Open Dialogue Foundation: advocating for oligarchs, supporting convicted of murder, money laundering activities

In this series of articles, we research prominent pro-Russian organizations in Europe. Today, we will take a closer look at Open Dialogue Foundation (ODF).

This organization is interesting because it describes its goals as defending human rights, the rule of law, democracy. And also – fighting against dictatorships and hybrid regimes and supporting people.

But in fact, we have an organization based in Poland with opaque sources of funding, a senior leadership figure previously flagged in the Schengen Information System by the Polish Government as a danger to national security, and campaign activity advocating on behalf of oligarchs convicted of murder, fraud, theft, money-laundering and more.

Connections with the mafia

Lyudmyla Kozlovska

According to its website, the “Open Dialogue Foundation (ODF) was established in Poland in 2009 on the initiative of Ukrainian student and civic activist, Lyudmyla Kozlovska.” She comprises to the board of the ODF with her husband Bartosz Kramek, and Vice-President and Director of Public Affairs, Martin Mycielski. But ODF financial statements – show the Foundation was founded in Lublin by Paweł Świderski and Ivan Szerstiuk.

Mukhtar Ablyazov’s

Mr. Szerstiuk was accused of supporting fugitive billionaire Mukhtar Ablyazov’s (judgments against him amount to a total $4.9 billion in British courts alone, he is also a regular speaker at ODF events) party in elections. Szerstiuk was deported from Kazakhstan and reportedly sentenced to fifteen years in Ukraine for fraud and ordering a murder. Other sources claim that Szerstiuk previously led the Dialogue for Development Foundation in Lublin, where Lyudmyla Kozlovska was a co-worker.

Viktor Khrapunov

Another convicted criminal the ODF has campaigned on behalf of is the fugitive former Mayor of Almaty, Viktor Khrapunov and his family, who stand accused of embezzlement schemes amounting to at least $300 million and are currently the subject of court cases in the US.

Vyacheslav Platon

Yet another figure the ODF has lobbied on behalf of is a Moldovan businessman who holds Russian citizenship and is an advocate of Moldovan unification with Russia, Vyacheslav Platon. In 2017 he was sentenced to eighteen years in prison for his part in what became known in Moldova as the “theft of the century,” in which $1 billion, 12.5% of the nation’s GDP went missing. Also Kramek has previously called for the Polish Government to be overthrown.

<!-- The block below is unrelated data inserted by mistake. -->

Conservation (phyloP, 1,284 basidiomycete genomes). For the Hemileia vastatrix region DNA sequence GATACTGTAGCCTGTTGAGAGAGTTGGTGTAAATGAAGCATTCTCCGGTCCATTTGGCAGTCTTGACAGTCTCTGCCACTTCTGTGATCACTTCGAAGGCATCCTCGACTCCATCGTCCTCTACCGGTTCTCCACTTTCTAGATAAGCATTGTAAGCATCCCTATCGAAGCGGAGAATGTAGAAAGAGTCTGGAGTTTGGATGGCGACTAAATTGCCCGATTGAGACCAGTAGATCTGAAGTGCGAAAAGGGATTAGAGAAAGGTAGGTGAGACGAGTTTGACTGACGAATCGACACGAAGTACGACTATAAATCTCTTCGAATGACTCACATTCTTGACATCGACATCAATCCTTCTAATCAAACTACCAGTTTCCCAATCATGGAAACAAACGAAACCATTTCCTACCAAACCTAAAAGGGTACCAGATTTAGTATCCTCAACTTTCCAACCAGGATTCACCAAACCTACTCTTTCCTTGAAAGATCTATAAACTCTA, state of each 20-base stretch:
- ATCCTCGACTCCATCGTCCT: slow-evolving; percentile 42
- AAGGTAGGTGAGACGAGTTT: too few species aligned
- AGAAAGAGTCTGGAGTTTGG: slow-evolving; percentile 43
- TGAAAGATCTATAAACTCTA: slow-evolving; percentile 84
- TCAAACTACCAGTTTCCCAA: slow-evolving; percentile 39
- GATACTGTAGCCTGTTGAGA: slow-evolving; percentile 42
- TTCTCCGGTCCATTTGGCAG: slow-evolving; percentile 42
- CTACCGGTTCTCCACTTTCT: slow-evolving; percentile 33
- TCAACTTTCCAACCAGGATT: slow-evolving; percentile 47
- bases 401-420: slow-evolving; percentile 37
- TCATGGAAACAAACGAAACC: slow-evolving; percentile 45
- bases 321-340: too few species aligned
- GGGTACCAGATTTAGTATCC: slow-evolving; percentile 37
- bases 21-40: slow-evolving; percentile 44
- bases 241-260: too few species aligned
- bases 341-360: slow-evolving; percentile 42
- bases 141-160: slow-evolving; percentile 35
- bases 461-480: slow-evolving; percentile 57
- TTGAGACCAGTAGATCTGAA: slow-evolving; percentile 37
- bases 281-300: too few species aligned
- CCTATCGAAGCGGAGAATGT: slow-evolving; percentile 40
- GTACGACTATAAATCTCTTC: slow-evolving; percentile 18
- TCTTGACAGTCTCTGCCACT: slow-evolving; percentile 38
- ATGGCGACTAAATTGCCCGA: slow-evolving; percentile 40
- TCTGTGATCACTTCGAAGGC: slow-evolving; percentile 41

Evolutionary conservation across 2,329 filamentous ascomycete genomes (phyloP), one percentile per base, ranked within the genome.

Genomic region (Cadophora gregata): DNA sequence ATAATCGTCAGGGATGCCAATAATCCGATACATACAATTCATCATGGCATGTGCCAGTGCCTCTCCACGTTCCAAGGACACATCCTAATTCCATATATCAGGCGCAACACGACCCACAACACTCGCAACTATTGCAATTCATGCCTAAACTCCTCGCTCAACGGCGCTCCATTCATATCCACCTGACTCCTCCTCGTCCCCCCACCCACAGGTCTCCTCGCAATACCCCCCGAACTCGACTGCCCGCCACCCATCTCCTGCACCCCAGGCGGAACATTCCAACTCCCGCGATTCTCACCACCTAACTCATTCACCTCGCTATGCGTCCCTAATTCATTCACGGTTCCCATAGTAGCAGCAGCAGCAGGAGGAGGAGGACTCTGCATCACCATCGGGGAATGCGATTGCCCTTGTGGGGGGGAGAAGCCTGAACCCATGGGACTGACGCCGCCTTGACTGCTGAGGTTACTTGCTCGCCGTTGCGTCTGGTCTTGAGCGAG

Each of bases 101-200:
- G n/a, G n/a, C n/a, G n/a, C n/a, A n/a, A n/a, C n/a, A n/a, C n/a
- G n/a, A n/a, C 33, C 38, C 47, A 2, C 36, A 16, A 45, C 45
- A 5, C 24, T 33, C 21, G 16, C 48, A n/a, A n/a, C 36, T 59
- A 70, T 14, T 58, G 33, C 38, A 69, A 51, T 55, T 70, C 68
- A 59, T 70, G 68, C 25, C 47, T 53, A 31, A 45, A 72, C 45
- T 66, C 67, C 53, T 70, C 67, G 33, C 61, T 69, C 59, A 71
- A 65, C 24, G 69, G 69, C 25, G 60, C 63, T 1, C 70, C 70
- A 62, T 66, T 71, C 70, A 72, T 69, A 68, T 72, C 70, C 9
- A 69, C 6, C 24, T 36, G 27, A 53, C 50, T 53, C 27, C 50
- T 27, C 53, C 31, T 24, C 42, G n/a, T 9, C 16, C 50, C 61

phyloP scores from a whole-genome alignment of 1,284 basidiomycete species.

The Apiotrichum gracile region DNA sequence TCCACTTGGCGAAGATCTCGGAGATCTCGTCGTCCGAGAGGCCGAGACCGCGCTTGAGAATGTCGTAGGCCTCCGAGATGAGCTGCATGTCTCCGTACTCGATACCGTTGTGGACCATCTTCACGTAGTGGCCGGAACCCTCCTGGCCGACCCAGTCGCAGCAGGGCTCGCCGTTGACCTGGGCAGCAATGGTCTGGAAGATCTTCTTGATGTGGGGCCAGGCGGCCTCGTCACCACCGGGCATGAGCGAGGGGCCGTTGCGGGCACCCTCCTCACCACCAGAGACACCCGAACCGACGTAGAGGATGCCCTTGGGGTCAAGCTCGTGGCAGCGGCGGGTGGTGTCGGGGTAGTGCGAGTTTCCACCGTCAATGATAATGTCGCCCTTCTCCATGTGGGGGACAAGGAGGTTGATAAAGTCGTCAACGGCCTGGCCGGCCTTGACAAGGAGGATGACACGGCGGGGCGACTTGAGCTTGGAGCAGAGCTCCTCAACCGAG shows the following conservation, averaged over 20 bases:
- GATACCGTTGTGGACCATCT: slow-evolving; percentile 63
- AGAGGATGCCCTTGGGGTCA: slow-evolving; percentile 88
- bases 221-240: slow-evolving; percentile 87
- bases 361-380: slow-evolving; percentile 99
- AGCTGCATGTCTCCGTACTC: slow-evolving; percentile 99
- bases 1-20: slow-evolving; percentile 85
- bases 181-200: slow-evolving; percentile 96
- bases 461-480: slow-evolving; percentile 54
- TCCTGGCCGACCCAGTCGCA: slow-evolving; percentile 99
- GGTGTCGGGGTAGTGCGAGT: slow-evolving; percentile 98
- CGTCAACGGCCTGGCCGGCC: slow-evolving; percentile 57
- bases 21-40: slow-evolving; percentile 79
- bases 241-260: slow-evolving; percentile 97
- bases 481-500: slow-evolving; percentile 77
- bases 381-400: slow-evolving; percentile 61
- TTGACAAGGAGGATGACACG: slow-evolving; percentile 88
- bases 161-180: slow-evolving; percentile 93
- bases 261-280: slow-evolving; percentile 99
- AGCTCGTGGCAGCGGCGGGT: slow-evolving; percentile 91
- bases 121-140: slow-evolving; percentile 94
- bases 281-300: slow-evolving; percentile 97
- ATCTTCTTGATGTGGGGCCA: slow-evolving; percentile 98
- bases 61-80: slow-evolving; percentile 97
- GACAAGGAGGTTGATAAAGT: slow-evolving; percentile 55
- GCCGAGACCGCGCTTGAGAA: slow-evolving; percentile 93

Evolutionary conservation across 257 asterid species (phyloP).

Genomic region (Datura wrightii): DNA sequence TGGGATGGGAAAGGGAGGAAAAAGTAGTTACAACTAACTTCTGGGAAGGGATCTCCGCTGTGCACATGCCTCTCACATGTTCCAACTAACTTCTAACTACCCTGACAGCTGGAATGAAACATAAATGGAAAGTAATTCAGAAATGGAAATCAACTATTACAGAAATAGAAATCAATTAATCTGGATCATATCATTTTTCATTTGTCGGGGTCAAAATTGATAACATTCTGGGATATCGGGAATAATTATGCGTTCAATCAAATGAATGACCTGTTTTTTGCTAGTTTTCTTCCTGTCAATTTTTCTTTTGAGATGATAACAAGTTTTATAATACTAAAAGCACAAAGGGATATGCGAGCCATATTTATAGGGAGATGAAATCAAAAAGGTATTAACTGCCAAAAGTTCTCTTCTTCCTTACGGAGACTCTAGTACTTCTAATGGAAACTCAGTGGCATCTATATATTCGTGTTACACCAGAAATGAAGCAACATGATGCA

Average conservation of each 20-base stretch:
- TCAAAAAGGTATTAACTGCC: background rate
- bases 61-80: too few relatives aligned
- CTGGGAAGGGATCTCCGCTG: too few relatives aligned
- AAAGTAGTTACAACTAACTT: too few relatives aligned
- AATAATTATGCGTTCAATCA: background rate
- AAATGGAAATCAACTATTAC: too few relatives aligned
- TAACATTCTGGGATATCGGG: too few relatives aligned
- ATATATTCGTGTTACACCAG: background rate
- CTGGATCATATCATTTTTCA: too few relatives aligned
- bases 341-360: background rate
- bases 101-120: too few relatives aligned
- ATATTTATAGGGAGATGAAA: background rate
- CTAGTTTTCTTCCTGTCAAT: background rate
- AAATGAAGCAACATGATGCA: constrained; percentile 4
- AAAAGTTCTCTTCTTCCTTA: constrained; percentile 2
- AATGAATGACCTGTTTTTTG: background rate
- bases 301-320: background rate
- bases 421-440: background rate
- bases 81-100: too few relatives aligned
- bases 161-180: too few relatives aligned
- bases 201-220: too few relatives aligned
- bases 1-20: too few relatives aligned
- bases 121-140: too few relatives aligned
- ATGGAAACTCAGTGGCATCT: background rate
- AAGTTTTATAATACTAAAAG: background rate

Bartosz Kramek

Sources of the ODF’s funding are opaque, to say the least. For years, ODF financial reports stated that its main donor was the Kramek and Kozlovska owned Silk Road Office for Analyzes and Information LLC. But in 2017 Silk Road’s gross income was 138,600 PLN, whilst donations to the ODF were 390,465 PLN, and in 2018 its income was 503,500 PLN, whilst its contribution to the ODF was 876,319 PLN. In June 2021, Kramek was arrested in Poland on suspicion of money laundering.

Interesting that ODF’s biggest donor until 2016 is Lyudmyla’s brother, Peter Kozlovsky. He is former owner of the MAYAK plant in Sevastopol, which supplies Russian Navy vessels with lighting equipment, Peter Kozlovsky is directly linked to an entity sanctioned in Ukraine. Peter Kozlovsky, Lyudmyla’s mother, Sidonia, and her sister Elena all hold Russian passports and conduct business in Russia.

Aslan “Djako” Gagiyev

Another example of a convicted criminal the ODF has lobbied on behalf of is Nail Malyutin. He following his extradition from Vienna to Russia in 2018 was sentenced to six-years for fraud in the amount of just over $4 million which had been allocated to his Finance Leasing Company (FLC) for the purchase of aircraft. These funds were funneled to Malyutin through an account belonging to Aslan “Djako” Gagiyev – a mafia leader currently standing trial for his gang’s part in at least forty murders – upon receipt of which Malyutin purchased a villa in Spain.

Nadiya Savchenko

Another figure the ODF has lobbied on behalf of is Nadiya Savchenko. She is a Ukrainian political prisoner captured by Russia in Crimea who was elected as an MP whilst still detained. Upon her release in a swap deal for two GRU prisoners in May 2016, Savchenko thanked her captors. Four months after her release, Savchenko was the “guest of honor” at an ODF event. 

Vladimir Ruban and Nadiya Savchenko

In March 2018, Savchenko was arrested, accused of attempting to orchestrate a coup in collusion with alleged FSB agent Vladimir Ruban and terrorist organizations of the LPR and DPR, with the Prosecutor General calling her an “instrument of the destruction of the country.” 

How dangerous are such organizations?

Russian Nonprofit organizations, whether directly or indirectly, that are involved in money laundering, reputational manipulation, narrative control, or criminal activity, can have a corrosive effect on the European nonprofit sector. Furthermore, any Russian NPO and Nonprofit organizations engaged in such practices can be used as a tool for weaponized kleptocracy to undermine Western institutions.

In previous articles, we’ve talked about:

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